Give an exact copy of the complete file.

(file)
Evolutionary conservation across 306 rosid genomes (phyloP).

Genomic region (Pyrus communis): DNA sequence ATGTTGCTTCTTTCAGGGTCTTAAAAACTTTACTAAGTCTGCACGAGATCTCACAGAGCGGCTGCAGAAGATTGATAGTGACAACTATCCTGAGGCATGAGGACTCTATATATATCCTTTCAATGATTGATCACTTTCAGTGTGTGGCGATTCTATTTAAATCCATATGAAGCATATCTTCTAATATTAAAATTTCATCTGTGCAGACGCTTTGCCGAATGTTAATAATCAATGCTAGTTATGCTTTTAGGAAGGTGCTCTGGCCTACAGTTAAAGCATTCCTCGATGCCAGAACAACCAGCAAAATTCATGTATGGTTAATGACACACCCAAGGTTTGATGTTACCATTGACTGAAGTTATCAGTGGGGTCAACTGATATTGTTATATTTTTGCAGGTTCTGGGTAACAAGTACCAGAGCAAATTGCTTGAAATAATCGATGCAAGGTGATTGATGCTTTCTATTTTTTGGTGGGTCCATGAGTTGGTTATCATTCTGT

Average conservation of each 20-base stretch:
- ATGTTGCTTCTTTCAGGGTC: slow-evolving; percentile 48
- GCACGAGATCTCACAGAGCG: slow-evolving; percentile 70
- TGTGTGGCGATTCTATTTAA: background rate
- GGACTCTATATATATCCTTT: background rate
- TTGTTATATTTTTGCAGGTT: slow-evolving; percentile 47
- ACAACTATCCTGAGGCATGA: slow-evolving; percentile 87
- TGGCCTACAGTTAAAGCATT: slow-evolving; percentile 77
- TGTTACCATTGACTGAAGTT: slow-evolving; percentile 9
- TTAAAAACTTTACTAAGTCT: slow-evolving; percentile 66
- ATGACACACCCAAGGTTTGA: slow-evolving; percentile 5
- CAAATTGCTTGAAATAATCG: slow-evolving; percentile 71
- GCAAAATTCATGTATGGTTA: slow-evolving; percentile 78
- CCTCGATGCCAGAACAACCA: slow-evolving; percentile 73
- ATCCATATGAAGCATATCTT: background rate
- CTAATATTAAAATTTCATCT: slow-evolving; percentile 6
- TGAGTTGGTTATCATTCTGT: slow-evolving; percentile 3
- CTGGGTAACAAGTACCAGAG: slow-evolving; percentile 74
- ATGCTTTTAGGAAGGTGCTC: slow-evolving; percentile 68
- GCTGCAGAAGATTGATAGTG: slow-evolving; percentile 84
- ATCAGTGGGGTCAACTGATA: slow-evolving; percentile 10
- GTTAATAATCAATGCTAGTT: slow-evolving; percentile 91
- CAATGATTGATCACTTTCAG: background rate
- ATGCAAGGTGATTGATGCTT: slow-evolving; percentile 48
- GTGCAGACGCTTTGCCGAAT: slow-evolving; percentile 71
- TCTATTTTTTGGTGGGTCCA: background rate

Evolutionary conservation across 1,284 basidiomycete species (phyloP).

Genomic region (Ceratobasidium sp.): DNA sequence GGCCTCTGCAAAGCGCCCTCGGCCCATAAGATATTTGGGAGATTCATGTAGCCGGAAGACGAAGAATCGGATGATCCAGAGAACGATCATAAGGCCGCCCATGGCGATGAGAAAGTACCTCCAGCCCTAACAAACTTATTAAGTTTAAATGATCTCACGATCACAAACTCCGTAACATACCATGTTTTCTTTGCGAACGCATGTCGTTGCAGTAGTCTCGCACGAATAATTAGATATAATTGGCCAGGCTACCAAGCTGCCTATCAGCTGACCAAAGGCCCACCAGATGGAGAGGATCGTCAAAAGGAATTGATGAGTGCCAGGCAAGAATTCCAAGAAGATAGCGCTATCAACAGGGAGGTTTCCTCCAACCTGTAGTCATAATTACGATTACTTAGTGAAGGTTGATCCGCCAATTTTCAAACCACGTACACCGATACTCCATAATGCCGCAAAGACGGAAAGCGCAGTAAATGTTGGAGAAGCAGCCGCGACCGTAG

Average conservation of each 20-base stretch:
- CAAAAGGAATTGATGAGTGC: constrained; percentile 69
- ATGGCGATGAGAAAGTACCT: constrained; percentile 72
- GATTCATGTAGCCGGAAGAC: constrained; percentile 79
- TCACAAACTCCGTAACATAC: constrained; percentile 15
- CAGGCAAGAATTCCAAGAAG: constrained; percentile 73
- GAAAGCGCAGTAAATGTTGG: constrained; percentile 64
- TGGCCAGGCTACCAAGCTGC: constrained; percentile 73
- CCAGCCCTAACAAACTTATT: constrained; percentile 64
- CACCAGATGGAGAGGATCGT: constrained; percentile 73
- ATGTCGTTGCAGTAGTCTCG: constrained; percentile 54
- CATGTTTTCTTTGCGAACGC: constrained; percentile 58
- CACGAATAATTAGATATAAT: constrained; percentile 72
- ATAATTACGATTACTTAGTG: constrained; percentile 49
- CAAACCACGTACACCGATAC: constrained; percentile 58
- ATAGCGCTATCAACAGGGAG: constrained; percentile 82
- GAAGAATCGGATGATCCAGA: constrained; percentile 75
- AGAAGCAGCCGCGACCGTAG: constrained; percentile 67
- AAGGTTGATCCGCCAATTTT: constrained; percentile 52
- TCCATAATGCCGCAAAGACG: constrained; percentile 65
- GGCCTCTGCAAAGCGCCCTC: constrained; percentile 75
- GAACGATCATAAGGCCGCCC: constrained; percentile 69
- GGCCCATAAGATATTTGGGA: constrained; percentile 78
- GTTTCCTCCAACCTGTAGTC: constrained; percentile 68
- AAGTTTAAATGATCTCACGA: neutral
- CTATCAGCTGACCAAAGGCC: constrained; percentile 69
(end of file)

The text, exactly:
Evolutionary conservation across 306 rosid genomes (phyloP).

Genomic region (Pyrus communis): DNA sequence ATGTTGCTTCTTTCAGGGTCTTAAAAACTTTACTAAGTCTGCACGAGATCTCACAGAGCGGCTGCAGAAGATTGATAGTGACAACTATCCTGAGGCATGAGGACTCTATATATATCCTTTCAATGATTGATCACTTTCAGTGTGTGGCGATTCTATTTAAATCCATATGAAGCATATCTTCTAATATTAAAATTTCATCTGTGCAGACGCTTTGCCGAATGTTAATAATCAATGCTAGTTATGCTTTTAGGAAGGTGCTCTGGCCTACAGTTAAAGCATTCCTCGATGCCAGAACAACCAGCAAAATTCATGTATGGTTAATGACACACCCAAGGTTTGATGTTACCATTGACTGAAGTTATCAGTGGGGTCAACTGATATTGTTATATTTTTGCAGGTTCTGGGTAACAAGTACCAGAGCAAATTGCTTGAAATAATCGATGCAAGGTGATTGATGCTTTCTATTTTTTGGTGGGTCCATGAGTTGGTTATCATTCTGT

Average conservation of each 20-base stretch:
- ATGTTGCTTCTTTCAGGGTC: slow-evolving; percentile 48
- GCACGAGATCTCACAGAGCG: slow-evolving; percentile 70
- TGTGTGGCGATTCTATTTAA: background rate
- GGACTCTATATATATCCTTT: background rate
- TTGTTATATTTTTGCAGGTT: slow-evolving; percentile 47
- ACAACTATCCTGAGGCATGA: slow-evolving; percentile 87
- TGGCCTACAGTTAAAGCATT: slow-evolving; percentile 77
- TGTTACCATTGACTGAAGTT: slow-evolving; percentile 9
- TTAAAAACTTTACTAAGTCT: slow-evolving; percentile 66
- ATGACACACCCAAGGTTTGA: slow-evolving; percentile 5
- CAAATTGCTTGAAATAATCG: slow-evolving; percentile 71
- GCAAAATTCATGTATGGTTA: slow-evolving; percentile 78
- CCTCGATGCCAGAACAACCA: slow-evolving; percentile 73
- ATCCATATGAAGCATATCTT: background rate
- CTAATATTAAAATTTCATCT: slow-evolving; percentile 6
- TGAGTTGGTTATCATTCTGT: slow-evolving; percentile 3
- CTGGGTAACAAGTACCAGAG: slow-evolving; percentile 74
- ATGCTTTTAGGAAGGTGCTC: slow-evolving; percentile 68
- GCTGCAGAAGATTGATAGTG: slow-evolving; percentile 84
- ATCAGTGGGGTCAACTGATA: slow-evolving; percentile 10
- GTTAATAATCAATGCTAGTT: slow-evolving; percentile 91
- CAATGATTGATCACTTTCAG: background rate
- ATGCAAGGTGATTGATGCTT: slow-evolving; percentile 48
- GTGCAGACGCTTTGCCGAAT: slow-evolving; percentile 71
- TCTATTTTTTGGTGGGTCCA: background rate

Evolutionary conservation across 1,284 basidiomycete species (phyloP).

Genomic region (Ceratobasidium sp.): DNA sequence GGCCTCTGCAAAGCGCCCTCGGCCCATAAGATATTTGGGAGATTCATGTAGCCGGAAGACGAAGAATCGGATGATCCAGAGAACGATCATAAGGCCGCCCATGGCGATGAGAAAGTACCTCCAGCCCTAACAAACTTATTAAGTTTAAATGATCTCACGATCACAAACTCCGTAACATACCATGTTTTCTTTGCGAACGCATGTCGTTGCAGTAGTCTCGCACGAATAATTAGATATAATTGGCCAGGCTACCAAGCTGCCTATCAGCTGACCAAAGGCCCACCAGATGGAGAGGATCGTCAAAAGGAATTGATGAGTGCCAGGCAAGAATTCCAAGAAGATAGCGCTATCAACAGGGAGGTTTCCTCCAACCTGTAGTCATAATTACGATTACTTAGTGAAGGTTGATCCGCCAATTTTCAAACCACGTACACCGATACTCCATAATGCCGCAAAGACGGAAAGCGCAGTAAATGTTGGAGAAGCAGCCGCGACCGTAG

Average conservation of each 20-base stretch:
- CAAAAGGAATTGATGAGTGC: constrained; percentile 69
- ATGGCGATGAGAAAGTACCT: constrained; percentile 72
- GATTCATGTAGCCGGAAGAC: constrained; percentile 79
- TCACAAACTCCGTAACATAC: constrained; percentile 15
- CAGGCAAGAATTCCAAGAAG: constrained; percentile 73
- GAAAGCGCAGTAAATGTTGG: constrained; percentile 64
- TGGCCAGGCTACCAAGCTGC: constrained; percentile 73
- CCAGCCCTAACAAACTTATT: constrained; percentile 64
- CACCAGATGGAGAGGATCGT: constrained; percentile 73
- ATGTCGTTGCAGTAGTCTCG: constrained; percentile 54
- CATGTTTTCTTTGCGAACGC: constrained; percentile 58
- CACGAATAATTAGATATAAT: constrained; percentile 72
- ATAATTACGATTACTTAGTG: constrained; percentile 49
- CAAACCACGTACACCGATAC: constrained; percentile 58
- ATAGCGCTATCAACAGGGAG: constrained; percentile 82
- GAAGAATCGGATGATCCAGA: constrained; percentile 75
- AGAAGCAGCCGCGACCGTAG: constrained; percentile 67
- AAGGTTGATCCGCCAATTTT: constrained; percentile 52
- TCCATAATGCCGCAAAGACG: constrained; percentile 65
- GGCCTCTGCAAAGCGCCCTC: constrained; percentile 75
- GAACGATCATAAGGCCGCCC: constrained; percentile 69
- GGCCCATAAGATATTTGGGA: constrained; percentile 78
- GTTTCCTCCAACCTGTAGTC: constrained; percentile 68
- AAGTTTAAATGATCTCACGA: neutral
- CTATCAGCTGACCAAAGGCC: constrained; percentile 69